All new or revised courses must be submitted through the online course proposal system
Departments wishing to propose courses for inclusion in the UB Curriculum should review the following guidelines:
The process for proposing a course to be considered for approval for one of the UB Curriculum requirements is contingent upon whether the course is new/substantially revised or an existing course. All 199 and 198 UB Seminar proposals follow the process for existing courses.
The UB Seminar committee reviews syllabi on rolling basis for new UB Seminar topics. Once the topic is approved, it is added to the Undergraduate Catalog and will be available to a department scheduler to select upon scheduling the section. Typical turn-around time is 2-4 weeks.
The relevant sub-committees for each of the foundation courses reviews syllabi for both new and existing courses on a monthly basis during the academic year in accordance with the Undergraduate Associate Dean Council calendar.
Proposed Pathway course additions are reviewed twice per academic year. Once in September and once in January, in alignment with the relevant Undergraduate Associate Dean Council meetings. Proposals must be submitted by January 2nd or September 1st to be included in the review.
Courses eligible for inclusion must adhere to the Pathway course policy. New courses proposed through the University Course proposal system should indicate which established Pathway topic(s) they would like the course considered for inclusion. To propose an existing course, submit the Pathways Course Proposal form with the requested information and required attachments and signatures to email@example.com.
For additional resources to design and propose a UB Curriculum component course visit the relevant page of the Course Development Toolbox.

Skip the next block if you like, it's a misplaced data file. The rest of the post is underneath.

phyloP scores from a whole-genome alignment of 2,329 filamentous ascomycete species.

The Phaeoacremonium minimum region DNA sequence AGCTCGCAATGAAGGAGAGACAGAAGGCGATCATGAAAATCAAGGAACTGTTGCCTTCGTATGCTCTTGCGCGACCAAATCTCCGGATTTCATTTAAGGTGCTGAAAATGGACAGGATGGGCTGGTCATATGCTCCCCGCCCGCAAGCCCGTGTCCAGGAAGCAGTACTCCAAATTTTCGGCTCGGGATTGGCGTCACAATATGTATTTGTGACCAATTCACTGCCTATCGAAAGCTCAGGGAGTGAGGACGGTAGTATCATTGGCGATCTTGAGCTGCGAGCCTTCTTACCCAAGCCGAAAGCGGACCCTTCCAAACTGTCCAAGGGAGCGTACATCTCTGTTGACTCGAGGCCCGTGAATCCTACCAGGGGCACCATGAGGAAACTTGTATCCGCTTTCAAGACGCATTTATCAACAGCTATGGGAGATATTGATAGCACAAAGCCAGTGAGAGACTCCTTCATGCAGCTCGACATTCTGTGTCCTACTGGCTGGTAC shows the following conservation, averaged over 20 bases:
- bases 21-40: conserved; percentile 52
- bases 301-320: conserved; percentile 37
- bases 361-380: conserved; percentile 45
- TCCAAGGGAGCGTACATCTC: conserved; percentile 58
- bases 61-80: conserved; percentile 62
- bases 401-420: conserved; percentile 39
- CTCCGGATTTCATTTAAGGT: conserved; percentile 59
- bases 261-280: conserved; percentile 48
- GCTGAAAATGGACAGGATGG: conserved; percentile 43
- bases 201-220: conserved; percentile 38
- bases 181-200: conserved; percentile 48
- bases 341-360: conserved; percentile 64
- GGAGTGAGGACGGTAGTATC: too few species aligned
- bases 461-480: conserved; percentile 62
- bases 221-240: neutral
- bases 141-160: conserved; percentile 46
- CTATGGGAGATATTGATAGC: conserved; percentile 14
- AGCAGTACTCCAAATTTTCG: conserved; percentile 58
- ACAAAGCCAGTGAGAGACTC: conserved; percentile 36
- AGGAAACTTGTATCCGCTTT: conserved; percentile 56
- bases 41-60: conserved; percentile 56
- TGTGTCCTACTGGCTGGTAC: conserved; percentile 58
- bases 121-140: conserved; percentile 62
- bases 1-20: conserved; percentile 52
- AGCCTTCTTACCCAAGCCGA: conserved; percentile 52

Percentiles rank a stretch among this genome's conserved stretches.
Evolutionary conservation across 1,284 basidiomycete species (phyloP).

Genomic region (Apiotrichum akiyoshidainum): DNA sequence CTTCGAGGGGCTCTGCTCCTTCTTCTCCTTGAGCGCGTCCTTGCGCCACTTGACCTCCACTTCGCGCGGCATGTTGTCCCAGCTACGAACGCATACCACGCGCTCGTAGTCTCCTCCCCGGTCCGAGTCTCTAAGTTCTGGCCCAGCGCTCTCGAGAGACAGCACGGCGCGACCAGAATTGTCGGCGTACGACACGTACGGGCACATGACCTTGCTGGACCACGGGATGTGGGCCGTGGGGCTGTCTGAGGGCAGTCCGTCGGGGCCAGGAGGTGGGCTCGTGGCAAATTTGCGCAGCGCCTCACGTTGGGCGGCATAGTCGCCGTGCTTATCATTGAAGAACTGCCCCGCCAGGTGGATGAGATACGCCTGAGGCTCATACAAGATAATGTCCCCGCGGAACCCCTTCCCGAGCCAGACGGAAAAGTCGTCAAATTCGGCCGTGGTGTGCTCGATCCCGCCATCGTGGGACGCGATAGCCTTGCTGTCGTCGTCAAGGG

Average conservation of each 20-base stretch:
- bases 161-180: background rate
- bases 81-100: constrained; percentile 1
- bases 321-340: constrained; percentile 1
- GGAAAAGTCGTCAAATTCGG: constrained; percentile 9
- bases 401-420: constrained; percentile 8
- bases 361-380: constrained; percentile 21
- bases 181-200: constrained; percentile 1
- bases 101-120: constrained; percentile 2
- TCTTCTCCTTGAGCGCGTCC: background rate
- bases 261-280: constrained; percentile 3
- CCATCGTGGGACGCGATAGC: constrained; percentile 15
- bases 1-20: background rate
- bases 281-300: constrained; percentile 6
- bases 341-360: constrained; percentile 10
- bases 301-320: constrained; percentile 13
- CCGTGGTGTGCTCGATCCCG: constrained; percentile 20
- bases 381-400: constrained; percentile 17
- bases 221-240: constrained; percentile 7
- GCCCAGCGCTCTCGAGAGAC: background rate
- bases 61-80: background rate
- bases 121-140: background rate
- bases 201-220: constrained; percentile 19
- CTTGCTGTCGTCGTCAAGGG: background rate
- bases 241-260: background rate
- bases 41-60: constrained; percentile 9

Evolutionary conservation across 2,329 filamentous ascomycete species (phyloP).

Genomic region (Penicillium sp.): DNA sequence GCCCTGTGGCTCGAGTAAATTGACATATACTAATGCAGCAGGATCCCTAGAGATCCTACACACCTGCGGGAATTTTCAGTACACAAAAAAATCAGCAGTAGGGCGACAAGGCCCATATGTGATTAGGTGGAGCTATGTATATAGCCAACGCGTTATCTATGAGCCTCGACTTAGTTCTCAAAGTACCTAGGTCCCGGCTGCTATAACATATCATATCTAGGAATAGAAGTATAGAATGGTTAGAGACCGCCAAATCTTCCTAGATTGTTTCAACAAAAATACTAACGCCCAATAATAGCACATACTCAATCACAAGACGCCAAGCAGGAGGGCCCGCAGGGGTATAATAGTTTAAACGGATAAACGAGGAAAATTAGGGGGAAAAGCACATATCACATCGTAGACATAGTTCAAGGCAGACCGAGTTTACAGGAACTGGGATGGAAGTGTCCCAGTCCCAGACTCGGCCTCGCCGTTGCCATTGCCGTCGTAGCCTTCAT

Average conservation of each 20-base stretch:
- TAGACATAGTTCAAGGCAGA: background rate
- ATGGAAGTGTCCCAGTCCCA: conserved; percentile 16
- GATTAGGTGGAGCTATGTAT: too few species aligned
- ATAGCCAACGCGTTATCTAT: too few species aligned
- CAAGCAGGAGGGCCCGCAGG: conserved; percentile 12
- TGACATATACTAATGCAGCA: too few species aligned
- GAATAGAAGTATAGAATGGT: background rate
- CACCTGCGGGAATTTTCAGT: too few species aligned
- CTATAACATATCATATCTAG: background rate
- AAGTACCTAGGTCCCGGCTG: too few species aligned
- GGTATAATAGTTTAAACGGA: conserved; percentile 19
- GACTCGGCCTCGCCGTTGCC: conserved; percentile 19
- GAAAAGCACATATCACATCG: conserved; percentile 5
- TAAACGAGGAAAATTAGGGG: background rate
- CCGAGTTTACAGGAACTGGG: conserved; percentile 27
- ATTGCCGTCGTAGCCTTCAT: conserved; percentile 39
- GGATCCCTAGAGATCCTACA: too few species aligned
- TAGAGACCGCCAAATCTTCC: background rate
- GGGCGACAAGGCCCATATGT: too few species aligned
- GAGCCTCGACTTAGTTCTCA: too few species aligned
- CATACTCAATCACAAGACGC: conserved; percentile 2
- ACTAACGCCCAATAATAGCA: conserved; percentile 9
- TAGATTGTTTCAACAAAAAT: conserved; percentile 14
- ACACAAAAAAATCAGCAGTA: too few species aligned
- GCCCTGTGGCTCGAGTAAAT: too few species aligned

The UB Curriculum is built on the chassis of the SUNY General Education Requirements (GER). Learn more about the SUNY GER before submitting a course proposal.
The UB Curriculum program presents an opportunity to expand the range of courses that fall under the SUNY GER Knowledge Areas. Current practice is to define courses simply by their offering department, so that all English courses (for example) automatically fulfill the Humanities requirement, all Sociology courses automatically fulfill the Social Science requirement, and so on, without any consideration of a course’s specific scope or content.
With the new program, however, we aim to classify each course individually, and as such, invite you to consider if there are courses that you might wish to have re-classified. Where appropriate, some courses might fulfill more than one SUNY-GER category – an English course currently classified as a Humanities might also be coded with Arts , for example, or a Sociology course as a Social Science AND Other World Civ (students, however, would only get credit for one GER). This allows us to acknowledge more interdisciplinary teaching, provide students with more flexible choices, and publish a nuanced catalog that better reflects the nature of our programs.
To add an additional GER category to a course, it must be submitted to SUNY for approval. The UB Curriculum Office will facilitate this process.